DC-130 can launch, track and control the drones. The aircraft contained two launch stations (one for each drone) from which all systems on the drone were activated and checked. From those stations the engines were started, run through their checks and stabilized at the correct power setting for launch. A two-man station, just aft of the flight compartment, contained all the tracking and control functions. Instruments displayed all data transmitted from the drone—such as heading, speed, altitude, power setting and flight attitudes. Navigation and tracking data were fed to a system that plotted the current position of both the drone and DC-130 on a large map board in front of the operators. The planned track of the drone was drawn on the board, which enabled the crew to immediately detect any deviation in the drone's flight path. The drone controllers monitored and recorded video data from drones equipped with television cameras and recorded any other data collected by other special-purpose drones.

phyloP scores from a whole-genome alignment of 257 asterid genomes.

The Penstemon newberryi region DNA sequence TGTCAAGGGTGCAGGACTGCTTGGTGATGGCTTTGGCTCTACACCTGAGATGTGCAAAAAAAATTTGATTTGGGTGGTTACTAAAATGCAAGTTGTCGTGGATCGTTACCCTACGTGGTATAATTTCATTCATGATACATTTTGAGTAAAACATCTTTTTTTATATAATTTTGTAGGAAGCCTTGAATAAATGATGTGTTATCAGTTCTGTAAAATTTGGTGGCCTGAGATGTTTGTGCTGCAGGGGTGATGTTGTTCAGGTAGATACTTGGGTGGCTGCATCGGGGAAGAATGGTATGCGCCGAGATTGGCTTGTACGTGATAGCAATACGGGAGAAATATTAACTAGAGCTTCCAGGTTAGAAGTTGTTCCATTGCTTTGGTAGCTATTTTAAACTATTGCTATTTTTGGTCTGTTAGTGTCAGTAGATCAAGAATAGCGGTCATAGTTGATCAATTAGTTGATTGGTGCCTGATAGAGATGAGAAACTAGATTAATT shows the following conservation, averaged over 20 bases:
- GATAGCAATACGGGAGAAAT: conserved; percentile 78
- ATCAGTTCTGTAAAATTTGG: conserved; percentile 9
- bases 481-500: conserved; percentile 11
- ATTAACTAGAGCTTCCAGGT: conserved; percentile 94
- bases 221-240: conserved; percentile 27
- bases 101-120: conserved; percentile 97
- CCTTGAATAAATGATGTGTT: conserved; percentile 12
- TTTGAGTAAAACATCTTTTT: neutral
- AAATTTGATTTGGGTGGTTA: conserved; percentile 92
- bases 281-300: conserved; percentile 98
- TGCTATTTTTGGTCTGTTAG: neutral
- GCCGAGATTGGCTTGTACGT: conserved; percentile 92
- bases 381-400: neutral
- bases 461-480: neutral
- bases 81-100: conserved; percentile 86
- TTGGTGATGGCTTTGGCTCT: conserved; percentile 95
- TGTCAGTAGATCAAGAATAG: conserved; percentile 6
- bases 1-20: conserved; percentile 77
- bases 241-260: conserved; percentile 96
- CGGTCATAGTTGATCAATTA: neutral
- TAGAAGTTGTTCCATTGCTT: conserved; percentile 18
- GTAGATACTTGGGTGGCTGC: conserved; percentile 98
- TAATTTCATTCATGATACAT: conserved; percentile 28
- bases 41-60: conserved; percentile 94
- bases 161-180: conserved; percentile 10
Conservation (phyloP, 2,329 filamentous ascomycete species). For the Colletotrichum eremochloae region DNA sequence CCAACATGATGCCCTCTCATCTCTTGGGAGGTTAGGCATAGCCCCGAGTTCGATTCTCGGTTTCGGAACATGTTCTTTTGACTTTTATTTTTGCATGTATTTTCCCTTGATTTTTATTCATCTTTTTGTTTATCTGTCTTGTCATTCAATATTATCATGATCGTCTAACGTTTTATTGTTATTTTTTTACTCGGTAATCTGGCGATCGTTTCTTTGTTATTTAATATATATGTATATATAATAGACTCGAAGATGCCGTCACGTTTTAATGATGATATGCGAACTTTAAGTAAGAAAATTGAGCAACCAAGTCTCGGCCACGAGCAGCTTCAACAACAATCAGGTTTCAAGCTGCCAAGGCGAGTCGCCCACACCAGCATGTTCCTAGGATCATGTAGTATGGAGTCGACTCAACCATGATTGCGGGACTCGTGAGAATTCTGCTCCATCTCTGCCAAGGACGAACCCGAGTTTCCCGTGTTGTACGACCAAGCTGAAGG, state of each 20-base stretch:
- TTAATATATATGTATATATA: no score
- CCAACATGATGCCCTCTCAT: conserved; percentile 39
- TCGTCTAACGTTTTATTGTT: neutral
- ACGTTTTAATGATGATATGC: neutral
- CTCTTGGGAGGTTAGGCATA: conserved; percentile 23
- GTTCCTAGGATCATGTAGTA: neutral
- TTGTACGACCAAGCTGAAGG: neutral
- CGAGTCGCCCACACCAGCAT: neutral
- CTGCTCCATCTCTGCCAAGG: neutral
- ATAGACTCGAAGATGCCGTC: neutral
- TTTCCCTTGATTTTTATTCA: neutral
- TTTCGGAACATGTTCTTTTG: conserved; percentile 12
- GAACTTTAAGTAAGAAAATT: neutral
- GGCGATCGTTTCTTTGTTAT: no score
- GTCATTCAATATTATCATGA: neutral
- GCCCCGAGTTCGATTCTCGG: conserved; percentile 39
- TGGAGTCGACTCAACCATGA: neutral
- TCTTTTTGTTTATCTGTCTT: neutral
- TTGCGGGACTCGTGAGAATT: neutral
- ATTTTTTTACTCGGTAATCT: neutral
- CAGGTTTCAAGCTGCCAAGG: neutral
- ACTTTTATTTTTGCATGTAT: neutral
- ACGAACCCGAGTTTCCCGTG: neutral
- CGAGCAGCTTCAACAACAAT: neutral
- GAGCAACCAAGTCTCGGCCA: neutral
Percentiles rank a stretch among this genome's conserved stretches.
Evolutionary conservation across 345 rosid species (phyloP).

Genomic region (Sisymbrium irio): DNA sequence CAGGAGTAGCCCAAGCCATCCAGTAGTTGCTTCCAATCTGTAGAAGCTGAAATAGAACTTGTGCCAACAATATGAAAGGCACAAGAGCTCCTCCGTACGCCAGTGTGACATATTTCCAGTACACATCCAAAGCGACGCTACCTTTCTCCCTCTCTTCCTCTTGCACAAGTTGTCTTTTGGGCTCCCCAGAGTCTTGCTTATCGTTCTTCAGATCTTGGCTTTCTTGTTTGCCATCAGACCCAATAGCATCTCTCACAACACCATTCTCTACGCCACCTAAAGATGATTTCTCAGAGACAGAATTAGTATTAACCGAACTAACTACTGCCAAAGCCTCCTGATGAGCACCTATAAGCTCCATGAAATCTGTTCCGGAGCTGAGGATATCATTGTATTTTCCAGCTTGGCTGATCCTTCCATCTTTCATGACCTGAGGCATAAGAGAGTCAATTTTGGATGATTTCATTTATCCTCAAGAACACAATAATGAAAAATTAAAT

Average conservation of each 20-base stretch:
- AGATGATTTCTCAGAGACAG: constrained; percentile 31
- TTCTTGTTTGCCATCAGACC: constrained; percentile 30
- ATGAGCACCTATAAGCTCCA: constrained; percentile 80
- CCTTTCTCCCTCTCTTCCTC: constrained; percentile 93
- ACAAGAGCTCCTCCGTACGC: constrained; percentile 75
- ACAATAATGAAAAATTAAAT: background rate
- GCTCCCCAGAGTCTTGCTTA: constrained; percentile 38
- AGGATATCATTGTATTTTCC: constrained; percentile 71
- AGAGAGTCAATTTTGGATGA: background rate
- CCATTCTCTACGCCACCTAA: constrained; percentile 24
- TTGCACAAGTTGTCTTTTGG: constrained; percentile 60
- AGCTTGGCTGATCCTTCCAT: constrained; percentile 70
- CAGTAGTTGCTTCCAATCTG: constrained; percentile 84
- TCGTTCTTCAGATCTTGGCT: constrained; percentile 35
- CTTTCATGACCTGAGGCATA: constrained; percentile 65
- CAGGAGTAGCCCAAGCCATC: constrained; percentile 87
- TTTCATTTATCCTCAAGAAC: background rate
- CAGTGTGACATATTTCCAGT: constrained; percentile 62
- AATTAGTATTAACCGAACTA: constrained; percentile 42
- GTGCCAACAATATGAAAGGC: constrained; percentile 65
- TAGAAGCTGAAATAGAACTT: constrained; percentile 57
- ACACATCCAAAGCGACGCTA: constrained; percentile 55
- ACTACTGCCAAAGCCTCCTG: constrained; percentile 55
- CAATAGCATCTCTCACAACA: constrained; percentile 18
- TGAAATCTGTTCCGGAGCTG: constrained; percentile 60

Reconnaissance drones were much larger and heavier, meaning the DC-130As could only carry one drone pylon under each wing. Each drone pylon was placed between the engines, replacing the auxiliary fuel tank on earlier models. When C-130E models were converted to drone carriers, they retained the underwing tanks and the drone pylons were installed outboard of the engines. This significantly increased the DC-130s' capability and operation time.
The Q-2C Firebee target drone was modified for the recon mission and designated the BQM-34A or 147A. Its size was increased to provide greater range and payload. For the low altitude mission, the wing span was increased to 15 feet (4.6 m) and later to 27 feet (8.2 m), but was most successful with the original 13 foot (4.0 m) wingspan. Wing spans of 27 and 33 feet (8.2 and 10.1 m) were used for the high altitude aircraft. The original 1700 pounds-force (7.6 kN) of thrust was increased to 1920 lbf (8.5 kN) and later to 2800 lbf (12.5 kN) for the special high altitude, long range drones. Some models were even equipped with wing-mounted fuel tanks to extend their range.
The drones had numerous navigation systems - including inertial, Doppler, and LORAN. They were equipped with an analogue computer which controlled speed, altitude, heading, engine settings, sensors and recovery systems. That system turned all sensors on and off and directed all turns, climbs, dives (as well as the rate of each) and engine power settings. Depending upon their mission, the equipment also included: